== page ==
Isabel Dunn fell in love with environmental science during her time spent with family on Bois Blanc Island in Lake Huron as a child. She learned about threats to the aquatic ecosystem that was precious to her and knew that she wanted to better understand and protect it. Dunn’s parents supported and encouraged her budding passion, leading her to proudly earn her bachelor’s degree in fisheries and water resources from the University of Wisconsin-Stevens Point.
Dunn knew from her prior experience with small bodies of water in Wisconsin that monitoring within the Environmental Protection Agency’s (EPA) Great Lakes National Program Office (GLNPO) would be a great opportunity to expand her experience to include larger bodies of water. She applied through the Oak Ridge Institute for Science and Education (ORISE) and then joined GLNPO under the mentorship of retired EPA senior advisor Mike Russ and contract project officer John Haugland.
As the U.S. Office responsible for implementing many of the provisions of the Great Lakes Water Quality Agreement (GLWQA), GLNPO has a fundamental role to collect and disseminate data on the physical, chemical and biological integrity of the Great Lakes waters. GLNPO also administers the Great Lakes Restoration Initiative (GLRI), providing funding to other federal, state and municipal agencies, tribes, non-governmental environmental organizations and universities for projects supporting the GLRI Action Plan.
Supporting GLWQA and GLRI implementation is a major component of Dunn’s participation. “The GLRI is accelerating efforts to protect and restore the largest system of fresh surface water in the world. It’s important to link the great progress made under the program back to the people who call the Great Lakes region home,” said Dunn.
“In my role at GLNPO, I get to participate in the many facets of planning, implementing, assessing and reporting on the progress of Great Lakes restoration. Through this, I've also further developed my knowledge of the many complex elements of the Great Lakes ecosystem and the role of GLNPO and our partners in the Great Lakes scientific community.”
Dunn participates in several projects, all of which enrich her knowledge of protecting and restoring the Great Lakes and implementing the GLRI. One of her main projects is maintaining and analyzing information in a database that tracks projects across sixteen federal agencies and grant recipients who partner with GLRI. Part of that is using the data to develop congressional and stakeholder reports, and much of the data is also made available to the public in a user-friendly way.
She also reviews stories for the GLRI webpage, works with subject matter experts to update content for EPA websites related to the Great Lakes and is gaining exciting field experience. Dunn has been aboard the EPA’s Research Vessel Lake Guardian for several surveys monitoring water quality and collecting sediment samples from the Great Lakes.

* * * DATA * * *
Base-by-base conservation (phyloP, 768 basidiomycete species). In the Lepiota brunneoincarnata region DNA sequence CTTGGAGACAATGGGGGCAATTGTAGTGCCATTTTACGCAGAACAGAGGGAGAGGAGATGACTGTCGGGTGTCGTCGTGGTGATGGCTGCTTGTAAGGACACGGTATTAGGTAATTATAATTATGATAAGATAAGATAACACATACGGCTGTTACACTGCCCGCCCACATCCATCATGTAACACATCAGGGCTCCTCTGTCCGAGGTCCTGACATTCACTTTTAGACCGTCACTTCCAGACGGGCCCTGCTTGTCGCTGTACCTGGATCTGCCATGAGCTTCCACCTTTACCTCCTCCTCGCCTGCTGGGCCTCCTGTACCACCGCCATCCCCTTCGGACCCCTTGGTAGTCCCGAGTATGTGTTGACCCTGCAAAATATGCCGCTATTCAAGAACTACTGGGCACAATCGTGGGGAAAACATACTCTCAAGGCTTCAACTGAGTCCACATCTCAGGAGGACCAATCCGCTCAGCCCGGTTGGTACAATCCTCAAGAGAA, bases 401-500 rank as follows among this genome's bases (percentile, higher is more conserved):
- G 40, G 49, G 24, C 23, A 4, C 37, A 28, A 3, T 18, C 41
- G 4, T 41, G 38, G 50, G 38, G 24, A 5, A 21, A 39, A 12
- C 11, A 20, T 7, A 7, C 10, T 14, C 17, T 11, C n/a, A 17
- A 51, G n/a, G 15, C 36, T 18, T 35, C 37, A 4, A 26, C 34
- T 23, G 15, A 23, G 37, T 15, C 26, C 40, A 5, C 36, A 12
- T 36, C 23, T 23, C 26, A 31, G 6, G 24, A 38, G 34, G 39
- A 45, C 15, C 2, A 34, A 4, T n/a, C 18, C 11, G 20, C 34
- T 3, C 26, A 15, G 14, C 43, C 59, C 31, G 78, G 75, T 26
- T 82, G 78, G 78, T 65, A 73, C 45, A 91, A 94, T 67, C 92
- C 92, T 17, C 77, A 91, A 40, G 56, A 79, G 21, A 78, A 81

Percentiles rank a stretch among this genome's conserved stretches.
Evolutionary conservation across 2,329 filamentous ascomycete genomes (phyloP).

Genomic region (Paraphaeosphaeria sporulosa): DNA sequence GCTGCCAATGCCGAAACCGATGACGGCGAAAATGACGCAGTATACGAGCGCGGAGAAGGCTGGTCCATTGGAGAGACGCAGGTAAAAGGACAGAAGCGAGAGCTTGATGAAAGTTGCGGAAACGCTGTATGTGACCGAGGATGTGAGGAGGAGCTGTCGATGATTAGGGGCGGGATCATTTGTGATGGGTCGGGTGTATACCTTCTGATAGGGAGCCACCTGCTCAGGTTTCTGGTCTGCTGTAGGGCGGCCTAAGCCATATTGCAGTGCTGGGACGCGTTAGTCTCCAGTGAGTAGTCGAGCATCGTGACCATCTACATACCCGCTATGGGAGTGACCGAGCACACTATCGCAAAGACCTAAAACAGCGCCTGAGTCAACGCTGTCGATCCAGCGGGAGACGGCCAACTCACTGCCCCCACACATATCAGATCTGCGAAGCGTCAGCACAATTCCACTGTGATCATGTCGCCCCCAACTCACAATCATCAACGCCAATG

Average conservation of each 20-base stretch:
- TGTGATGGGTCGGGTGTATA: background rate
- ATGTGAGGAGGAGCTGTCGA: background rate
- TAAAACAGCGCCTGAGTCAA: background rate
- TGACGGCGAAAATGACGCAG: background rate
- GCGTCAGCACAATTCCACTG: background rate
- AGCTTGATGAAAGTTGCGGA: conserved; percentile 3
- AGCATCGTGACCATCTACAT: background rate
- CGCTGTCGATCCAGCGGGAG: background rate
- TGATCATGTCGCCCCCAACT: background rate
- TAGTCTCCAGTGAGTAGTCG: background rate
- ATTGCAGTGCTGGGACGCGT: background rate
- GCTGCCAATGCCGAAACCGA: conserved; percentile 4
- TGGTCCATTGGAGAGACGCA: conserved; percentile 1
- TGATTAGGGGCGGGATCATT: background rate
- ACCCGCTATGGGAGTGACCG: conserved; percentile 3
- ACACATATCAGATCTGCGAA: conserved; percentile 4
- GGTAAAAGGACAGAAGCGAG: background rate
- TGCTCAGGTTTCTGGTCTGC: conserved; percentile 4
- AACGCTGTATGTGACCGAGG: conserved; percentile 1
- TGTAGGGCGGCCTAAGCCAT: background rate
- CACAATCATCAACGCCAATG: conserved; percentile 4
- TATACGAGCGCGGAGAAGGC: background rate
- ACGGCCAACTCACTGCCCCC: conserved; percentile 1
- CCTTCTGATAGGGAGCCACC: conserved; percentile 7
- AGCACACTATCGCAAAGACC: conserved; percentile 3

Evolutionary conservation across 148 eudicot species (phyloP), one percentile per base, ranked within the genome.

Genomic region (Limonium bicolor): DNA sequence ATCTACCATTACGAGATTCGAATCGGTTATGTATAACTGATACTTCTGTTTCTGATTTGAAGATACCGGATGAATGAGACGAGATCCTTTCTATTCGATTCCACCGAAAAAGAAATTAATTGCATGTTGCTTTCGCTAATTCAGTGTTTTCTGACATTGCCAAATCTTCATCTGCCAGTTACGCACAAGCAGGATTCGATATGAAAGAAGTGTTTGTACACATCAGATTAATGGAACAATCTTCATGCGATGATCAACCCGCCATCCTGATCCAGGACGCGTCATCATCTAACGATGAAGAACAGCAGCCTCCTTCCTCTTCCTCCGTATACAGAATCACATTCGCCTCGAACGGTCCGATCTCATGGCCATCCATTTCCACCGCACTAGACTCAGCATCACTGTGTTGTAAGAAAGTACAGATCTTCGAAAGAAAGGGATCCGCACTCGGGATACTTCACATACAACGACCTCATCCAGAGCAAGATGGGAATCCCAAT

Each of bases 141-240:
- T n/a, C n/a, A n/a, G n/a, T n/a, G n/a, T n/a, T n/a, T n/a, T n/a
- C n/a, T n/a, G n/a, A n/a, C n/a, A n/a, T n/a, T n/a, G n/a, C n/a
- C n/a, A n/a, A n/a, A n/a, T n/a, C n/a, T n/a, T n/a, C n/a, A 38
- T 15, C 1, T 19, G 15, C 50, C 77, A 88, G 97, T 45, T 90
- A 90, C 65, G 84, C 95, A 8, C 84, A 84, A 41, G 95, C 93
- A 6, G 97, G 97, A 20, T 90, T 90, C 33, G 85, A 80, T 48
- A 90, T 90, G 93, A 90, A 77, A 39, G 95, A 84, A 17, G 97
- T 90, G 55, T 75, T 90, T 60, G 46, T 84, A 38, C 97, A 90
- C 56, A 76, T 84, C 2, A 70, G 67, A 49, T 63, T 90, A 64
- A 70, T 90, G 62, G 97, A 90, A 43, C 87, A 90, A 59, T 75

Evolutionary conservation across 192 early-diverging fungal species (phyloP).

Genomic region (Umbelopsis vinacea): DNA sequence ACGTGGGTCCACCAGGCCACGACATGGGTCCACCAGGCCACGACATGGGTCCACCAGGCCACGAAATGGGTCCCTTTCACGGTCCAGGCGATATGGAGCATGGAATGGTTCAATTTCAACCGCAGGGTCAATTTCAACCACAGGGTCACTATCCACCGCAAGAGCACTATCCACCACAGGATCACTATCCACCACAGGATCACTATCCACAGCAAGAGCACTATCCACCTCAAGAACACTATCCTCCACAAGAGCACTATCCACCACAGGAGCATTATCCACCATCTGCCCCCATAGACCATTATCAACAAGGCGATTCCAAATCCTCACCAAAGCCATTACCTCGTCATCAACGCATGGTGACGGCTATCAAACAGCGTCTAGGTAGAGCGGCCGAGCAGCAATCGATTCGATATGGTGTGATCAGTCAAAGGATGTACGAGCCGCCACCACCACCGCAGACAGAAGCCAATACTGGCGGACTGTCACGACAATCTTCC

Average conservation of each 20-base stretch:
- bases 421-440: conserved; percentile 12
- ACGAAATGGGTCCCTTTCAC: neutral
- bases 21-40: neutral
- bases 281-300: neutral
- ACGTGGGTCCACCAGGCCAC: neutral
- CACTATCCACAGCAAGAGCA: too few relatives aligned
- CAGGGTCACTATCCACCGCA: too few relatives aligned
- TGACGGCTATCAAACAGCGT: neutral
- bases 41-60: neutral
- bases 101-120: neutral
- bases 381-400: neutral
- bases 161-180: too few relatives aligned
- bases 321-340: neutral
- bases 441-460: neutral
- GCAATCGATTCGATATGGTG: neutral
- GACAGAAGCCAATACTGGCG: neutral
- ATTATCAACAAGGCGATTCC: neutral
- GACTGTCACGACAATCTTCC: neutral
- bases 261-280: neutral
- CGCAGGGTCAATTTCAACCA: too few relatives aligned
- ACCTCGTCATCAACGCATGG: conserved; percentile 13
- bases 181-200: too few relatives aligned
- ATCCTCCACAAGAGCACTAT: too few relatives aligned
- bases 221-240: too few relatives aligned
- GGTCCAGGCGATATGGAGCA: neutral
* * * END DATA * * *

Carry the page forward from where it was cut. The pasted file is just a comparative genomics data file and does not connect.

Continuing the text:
Dunn isn’t just learning about aquatic ecosystem monitoring and restoration, but also interagency planning and communication. Learning how federal, state, municipal, tribal, non-government and international partners collaborate in their efforts to monitor, restore and protect the Great Lakes is an important aspect to Dunn’s everyday activity. She discovered just how many people must come together to implement a program like GLRI and finds it impressive.
Dunn has expanded her knowledge on Great Lakes science and policy by attending several conferences about the Great Lakes, such as the International Association for Great Lakes Research Conference and the GLWQA Great Lakes Public Forum. However, living aboard the Research Vessel Lake Guardian during survey seasons has been her favorite part so far.
Dunn recommends an ORISE appointment within GLNPO. “I couldn’t have described a better experience for me following undergrad. I had considered going straight through to graduate school, but I feel I will be able to get much more out of my future graduate research having had this experience as an ORISE participant,” said Dunn. “It’s amazing to think I’ve made a small contribution to the impressive long-term monitoring efforts carried out by EPA using the Research Vessel Lake Guardian.”
After her appointment, Dunn will attend graduate school for her master’s degree in aquatic ecology or a related field. Then, she wants to keep studying the Great Lakes, either as a researcher or in management. Until then, Dunn is happy to learn and be inspired by the diverse professionals around her and in her free time is proud to care for two rescue pigeons.
The EPA Research Participation Program is administered by the Oak Ridge Institute for Science and Education (ORISE). ORISE is managed for the U.S Department of Energy by Oak Ridge Associated Universities (ORAU).